Wednesday, December 18, 2013

The devil made me do it? ......................... Parables 055

Remember the Flip Wilson show, where Flip became Geraldine and popularized the phrase, “The devil made me do it...”?

That line was not an original. In fact, it goes back a long, long, way! Of course Eve phrased it slightly different, and she wasn’t trying to be funny. She had disobeyed God, and when He confronted her, she admitted that she had eaten the forbidden fruit, but pointed out that the serpent (no doubt the devil in disguise) had deceived her.

Often the word “devil” conjures up an image of a red creature, with pointed ears and a long tail, poking a pronged fork into some poor victim, forcing him or her to do something that they know they should not do. Then when the deed is done, the “devil” gets the blame, and the victim is supposedly innocent.

The Bible has much to say about the devil, but does not offer him as a scapegoat for our guilt, nor as an easy-to-spot menace in red garb. Instead, he is spoken of as a master of deception, even named “the deceiver” in some passages, who seldom making himself obvious as the above picture depicts. II Corinthians 11:14 says he “disguises himself as an angel of light.”

Actually he is an angel that once served God. However, he determined to “take the place of God”. Because of his prideful ambition, he was cast from heaven, yet remained under the authority of his Creator.

Jesus Christ defeated him at the cross by taking away his only real weapon, death. (Hebrews 2:14,15). He now roams around, “as roaring lion, seeking whom he may devour” before his final judgement is executed.

The devil also continues in his ambition to dethrone God by trying to influence people to reject the sovereignty of their Creator, and the Lordship of His Son. His methods consist of telling lies, swaying people into unbelief and sin. Jesus said that “he is a liar, and the father of lies..” (John 8:44) This fallen angel is a master at subtlety, so his lies are certainly not labeled as such. Instead, they seem plausible, especially when they appeal to our selfish wants and even to our legitimate needs. He uses lies to confuse our concept of God, confuse our concept of ourselves, and discredit the Word of God so that we will not believe it (see Genesis 3). This liar also knows how to make evil look good, and good look evil.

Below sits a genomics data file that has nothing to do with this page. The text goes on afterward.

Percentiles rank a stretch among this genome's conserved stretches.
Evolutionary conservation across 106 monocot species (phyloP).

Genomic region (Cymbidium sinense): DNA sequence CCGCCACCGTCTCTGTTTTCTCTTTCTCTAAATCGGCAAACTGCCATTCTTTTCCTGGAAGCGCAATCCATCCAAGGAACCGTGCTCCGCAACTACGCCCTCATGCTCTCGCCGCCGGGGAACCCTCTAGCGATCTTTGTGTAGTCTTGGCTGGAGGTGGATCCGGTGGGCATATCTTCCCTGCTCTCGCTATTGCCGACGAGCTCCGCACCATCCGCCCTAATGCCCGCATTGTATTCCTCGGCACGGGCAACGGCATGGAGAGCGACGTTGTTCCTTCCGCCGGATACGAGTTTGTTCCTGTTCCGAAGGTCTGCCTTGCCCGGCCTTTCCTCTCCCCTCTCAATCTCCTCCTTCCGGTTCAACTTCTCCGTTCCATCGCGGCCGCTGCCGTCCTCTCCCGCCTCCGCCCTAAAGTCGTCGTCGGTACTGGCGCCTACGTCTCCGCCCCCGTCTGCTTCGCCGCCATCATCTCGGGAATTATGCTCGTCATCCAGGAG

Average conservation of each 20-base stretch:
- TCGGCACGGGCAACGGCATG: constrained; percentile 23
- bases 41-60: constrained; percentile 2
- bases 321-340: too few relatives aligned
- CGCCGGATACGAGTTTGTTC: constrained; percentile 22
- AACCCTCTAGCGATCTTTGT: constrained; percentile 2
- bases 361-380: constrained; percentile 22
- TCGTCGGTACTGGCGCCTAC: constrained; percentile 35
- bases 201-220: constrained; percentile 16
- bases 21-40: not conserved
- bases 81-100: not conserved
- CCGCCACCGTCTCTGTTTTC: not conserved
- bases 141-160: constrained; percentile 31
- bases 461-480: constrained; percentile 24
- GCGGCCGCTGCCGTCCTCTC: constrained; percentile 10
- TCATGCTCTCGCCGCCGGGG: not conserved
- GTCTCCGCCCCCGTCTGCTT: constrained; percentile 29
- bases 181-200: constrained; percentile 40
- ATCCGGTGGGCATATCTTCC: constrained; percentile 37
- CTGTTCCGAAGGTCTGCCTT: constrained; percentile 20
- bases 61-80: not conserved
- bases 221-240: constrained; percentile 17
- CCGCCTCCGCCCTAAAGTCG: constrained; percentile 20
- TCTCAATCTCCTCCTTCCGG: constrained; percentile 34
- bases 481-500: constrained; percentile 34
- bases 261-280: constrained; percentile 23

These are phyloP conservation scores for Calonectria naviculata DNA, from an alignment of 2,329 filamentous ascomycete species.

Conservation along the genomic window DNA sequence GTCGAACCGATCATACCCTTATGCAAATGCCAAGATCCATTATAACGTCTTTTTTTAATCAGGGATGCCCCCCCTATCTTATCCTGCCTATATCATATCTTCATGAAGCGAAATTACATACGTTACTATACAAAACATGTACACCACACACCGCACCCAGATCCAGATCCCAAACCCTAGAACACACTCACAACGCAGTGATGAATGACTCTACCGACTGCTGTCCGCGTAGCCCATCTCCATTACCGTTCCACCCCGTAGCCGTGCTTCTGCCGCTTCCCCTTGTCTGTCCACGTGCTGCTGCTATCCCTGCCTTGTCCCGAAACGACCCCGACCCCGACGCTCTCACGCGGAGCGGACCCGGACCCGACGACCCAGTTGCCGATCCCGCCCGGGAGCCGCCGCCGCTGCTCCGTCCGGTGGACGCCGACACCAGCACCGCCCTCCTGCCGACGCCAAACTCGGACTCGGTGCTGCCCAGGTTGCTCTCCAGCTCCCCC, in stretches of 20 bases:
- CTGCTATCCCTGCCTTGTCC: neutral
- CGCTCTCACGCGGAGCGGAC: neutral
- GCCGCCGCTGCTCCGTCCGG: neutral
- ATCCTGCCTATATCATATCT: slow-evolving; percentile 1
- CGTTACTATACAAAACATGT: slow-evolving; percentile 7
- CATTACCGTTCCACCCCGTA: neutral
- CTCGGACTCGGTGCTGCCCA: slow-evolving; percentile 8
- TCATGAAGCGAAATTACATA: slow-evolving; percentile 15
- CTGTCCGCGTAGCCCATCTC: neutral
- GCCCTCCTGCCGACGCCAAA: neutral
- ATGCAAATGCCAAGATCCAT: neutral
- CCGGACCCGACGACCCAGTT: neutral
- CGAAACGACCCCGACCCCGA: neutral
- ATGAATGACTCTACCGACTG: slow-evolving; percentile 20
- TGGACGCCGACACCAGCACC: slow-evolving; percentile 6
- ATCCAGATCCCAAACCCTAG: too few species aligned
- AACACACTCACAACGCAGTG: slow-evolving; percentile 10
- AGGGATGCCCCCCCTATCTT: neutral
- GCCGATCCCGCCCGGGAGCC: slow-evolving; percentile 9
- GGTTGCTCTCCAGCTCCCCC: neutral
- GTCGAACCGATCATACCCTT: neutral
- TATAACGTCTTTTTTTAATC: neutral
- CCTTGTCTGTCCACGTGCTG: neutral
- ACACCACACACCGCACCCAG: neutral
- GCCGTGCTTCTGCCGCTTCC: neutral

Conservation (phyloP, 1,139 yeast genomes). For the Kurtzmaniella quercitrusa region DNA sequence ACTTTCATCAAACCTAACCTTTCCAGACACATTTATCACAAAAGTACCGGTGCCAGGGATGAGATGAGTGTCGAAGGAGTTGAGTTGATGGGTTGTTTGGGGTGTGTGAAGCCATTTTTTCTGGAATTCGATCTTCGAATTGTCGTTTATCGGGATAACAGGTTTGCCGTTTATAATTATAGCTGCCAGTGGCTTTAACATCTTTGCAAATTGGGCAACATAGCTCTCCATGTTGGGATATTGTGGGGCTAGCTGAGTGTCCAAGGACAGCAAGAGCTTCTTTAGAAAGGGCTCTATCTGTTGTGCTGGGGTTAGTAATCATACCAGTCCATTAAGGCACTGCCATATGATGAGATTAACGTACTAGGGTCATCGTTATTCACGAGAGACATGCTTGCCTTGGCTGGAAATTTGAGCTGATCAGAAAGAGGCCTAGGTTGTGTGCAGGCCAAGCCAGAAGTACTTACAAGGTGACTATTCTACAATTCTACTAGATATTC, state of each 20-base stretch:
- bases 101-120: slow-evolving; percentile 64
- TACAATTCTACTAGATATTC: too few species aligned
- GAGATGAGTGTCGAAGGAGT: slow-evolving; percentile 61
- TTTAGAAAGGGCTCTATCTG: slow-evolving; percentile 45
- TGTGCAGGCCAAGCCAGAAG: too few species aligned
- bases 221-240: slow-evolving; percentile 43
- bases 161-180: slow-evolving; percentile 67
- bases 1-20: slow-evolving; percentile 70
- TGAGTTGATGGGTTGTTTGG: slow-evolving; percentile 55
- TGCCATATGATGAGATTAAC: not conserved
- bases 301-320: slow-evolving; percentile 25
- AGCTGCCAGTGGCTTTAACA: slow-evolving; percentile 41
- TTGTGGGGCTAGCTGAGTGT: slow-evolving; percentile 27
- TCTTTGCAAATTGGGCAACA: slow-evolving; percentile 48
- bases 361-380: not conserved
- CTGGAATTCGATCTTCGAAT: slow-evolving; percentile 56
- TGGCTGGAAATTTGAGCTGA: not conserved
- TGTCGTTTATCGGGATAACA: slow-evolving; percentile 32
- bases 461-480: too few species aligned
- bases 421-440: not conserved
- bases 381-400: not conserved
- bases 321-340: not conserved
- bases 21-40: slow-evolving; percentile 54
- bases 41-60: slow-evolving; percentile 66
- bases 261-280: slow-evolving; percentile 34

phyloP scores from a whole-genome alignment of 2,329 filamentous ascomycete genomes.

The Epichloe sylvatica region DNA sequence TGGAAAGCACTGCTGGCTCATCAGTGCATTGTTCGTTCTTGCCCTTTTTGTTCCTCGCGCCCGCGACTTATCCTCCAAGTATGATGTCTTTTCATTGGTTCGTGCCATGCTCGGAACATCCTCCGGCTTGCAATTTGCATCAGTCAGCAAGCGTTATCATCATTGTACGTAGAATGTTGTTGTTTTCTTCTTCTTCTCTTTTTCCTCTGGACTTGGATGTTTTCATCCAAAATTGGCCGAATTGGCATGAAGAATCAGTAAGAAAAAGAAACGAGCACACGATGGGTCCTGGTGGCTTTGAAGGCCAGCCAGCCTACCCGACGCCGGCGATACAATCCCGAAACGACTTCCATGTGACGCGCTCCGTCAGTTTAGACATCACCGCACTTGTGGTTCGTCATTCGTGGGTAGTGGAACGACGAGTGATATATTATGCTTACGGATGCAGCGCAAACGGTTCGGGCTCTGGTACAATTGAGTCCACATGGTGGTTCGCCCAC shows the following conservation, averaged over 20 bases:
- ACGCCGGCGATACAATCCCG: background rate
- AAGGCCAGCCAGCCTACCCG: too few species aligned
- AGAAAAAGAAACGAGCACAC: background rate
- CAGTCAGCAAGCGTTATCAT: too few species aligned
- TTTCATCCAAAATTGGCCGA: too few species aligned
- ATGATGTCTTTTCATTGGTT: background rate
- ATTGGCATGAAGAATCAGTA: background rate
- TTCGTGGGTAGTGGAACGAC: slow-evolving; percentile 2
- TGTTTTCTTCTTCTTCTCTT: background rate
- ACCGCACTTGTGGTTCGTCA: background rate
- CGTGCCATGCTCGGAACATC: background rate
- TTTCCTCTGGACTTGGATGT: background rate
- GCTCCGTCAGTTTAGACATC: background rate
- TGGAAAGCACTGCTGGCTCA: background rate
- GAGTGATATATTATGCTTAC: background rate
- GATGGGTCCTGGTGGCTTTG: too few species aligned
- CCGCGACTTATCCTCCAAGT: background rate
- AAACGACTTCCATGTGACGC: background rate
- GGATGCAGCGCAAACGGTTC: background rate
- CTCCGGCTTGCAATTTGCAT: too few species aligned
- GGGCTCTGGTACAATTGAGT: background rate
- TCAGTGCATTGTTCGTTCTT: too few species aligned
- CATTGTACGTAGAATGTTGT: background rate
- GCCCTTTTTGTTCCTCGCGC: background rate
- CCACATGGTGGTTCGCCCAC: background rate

Because our actions are based on what we believe, the lies are aimed there, at our belief system. If the devil can control what we believe, then he indirectly controls what we do. Eve’s encounter with the serpent in the garden is one example. She heard the lie, believed it, then acted upon it. Note that her action was direct disobedience to the command of God, and was the beginning of human sin. Every response to this liar, other than resistance, results in sin.

This goes back to the deceiver’s original intention. The Bible says that we become slaves to whatever we obey. If we act according to anything other than the commands of God, “the devil made me do it” becomes far more than a funny line.

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